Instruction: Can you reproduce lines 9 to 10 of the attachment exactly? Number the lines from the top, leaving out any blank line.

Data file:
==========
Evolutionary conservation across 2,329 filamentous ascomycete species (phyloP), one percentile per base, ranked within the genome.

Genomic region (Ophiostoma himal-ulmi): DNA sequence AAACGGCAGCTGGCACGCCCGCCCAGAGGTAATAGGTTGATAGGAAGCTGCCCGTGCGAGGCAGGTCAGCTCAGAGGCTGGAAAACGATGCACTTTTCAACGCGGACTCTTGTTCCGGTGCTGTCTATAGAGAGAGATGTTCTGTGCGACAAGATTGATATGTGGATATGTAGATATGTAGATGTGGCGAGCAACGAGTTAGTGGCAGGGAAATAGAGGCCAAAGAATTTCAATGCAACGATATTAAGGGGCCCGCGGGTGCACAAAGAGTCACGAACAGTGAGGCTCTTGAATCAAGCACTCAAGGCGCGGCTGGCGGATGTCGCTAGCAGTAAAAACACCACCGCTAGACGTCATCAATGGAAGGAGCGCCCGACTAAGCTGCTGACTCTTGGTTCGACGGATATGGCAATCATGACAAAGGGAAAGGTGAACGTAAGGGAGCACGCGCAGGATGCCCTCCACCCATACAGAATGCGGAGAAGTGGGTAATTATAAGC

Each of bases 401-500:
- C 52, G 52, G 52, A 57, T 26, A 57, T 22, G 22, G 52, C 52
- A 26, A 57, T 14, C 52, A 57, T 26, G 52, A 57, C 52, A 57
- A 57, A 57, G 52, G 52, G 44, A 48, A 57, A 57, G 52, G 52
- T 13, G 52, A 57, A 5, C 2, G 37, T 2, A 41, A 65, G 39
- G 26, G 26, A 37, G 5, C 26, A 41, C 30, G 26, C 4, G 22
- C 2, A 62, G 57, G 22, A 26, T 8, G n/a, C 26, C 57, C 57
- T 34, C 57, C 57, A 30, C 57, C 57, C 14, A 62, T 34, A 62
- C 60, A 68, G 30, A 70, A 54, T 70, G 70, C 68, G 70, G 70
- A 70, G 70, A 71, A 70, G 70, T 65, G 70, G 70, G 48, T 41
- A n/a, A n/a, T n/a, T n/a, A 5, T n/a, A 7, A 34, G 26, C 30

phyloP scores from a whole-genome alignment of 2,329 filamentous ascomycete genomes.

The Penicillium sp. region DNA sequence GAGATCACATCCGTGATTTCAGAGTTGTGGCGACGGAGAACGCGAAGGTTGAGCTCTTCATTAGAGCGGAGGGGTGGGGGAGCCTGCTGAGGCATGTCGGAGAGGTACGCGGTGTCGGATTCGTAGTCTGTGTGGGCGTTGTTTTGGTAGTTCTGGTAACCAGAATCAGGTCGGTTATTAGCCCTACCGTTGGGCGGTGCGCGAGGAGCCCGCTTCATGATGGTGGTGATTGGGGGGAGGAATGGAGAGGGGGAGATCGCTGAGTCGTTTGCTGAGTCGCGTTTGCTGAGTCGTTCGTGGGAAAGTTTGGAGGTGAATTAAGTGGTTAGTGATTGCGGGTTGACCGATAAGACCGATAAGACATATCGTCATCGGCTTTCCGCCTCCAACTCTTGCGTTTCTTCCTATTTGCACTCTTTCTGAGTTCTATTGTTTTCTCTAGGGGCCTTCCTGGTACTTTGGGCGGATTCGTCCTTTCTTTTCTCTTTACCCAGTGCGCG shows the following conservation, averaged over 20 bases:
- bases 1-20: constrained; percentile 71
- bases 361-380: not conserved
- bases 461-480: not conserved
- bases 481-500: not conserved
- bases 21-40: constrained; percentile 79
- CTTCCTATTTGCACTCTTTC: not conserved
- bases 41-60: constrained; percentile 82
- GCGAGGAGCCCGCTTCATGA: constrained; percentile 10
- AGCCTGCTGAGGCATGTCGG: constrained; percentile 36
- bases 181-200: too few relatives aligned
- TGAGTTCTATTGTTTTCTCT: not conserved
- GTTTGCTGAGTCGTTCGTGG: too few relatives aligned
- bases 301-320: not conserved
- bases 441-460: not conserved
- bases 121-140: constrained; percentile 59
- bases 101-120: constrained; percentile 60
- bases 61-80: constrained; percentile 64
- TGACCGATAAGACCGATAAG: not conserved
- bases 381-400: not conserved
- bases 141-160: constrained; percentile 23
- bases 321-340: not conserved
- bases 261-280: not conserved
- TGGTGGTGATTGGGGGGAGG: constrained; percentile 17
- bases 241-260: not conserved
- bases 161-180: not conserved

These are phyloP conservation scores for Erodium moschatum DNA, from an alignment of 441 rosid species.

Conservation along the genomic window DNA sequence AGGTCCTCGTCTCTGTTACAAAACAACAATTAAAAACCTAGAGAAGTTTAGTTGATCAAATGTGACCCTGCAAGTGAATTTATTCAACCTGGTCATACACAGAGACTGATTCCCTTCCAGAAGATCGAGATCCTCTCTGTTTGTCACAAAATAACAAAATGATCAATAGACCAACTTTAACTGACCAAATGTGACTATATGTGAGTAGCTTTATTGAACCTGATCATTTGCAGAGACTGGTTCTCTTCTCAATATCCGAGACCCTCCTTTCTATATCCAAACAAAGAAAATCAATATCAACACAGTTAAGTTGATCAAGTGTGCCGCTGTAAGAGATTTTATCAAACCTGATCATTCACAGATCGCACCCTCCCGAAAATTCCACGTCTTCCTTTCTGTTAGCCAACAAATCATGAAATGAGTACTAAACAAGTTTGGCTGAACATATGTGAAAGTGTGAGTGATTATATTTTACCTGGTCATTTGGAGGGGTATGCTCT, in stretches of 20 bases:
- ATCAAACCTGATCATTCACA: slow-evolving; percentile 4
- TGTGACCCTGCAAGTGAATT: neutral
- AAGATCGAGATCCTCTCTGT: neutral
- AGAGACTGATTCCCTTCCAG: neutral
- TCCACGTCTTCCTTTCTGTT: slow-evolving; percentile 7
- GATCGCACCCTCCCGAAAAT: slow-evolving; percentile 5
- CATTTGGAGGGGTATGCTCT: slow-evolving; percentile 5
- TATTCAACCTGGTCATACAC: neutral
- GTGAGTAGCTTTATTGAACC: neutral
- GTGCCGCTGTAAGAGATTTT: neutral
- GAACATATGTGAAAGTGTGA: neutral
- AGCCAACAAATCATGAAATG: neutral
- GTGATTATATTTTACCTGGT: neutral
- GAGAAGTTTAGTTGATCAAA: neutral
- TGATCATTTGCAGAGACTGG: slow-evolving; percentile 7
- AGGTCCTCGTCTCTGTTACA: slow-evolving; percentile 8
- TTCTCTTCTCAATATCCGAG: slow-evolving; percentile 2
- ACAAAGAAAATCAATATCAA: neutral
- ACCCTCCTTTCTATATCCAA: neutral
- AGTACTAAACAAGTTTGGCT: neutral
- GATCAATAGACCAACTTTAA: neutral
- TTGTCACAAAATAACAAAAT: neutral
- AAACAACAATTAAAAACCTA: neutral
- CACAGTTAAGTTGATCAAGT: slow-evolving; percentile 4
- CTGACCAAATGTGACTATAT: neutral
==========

- C 2, A 62, G 57, G 22, A 26, T 8, G n/a, C 26, C 57, C 57
- T 34, C 57, C 57, A 30, C 57, C 57, C 14, A 62, T 34, A 62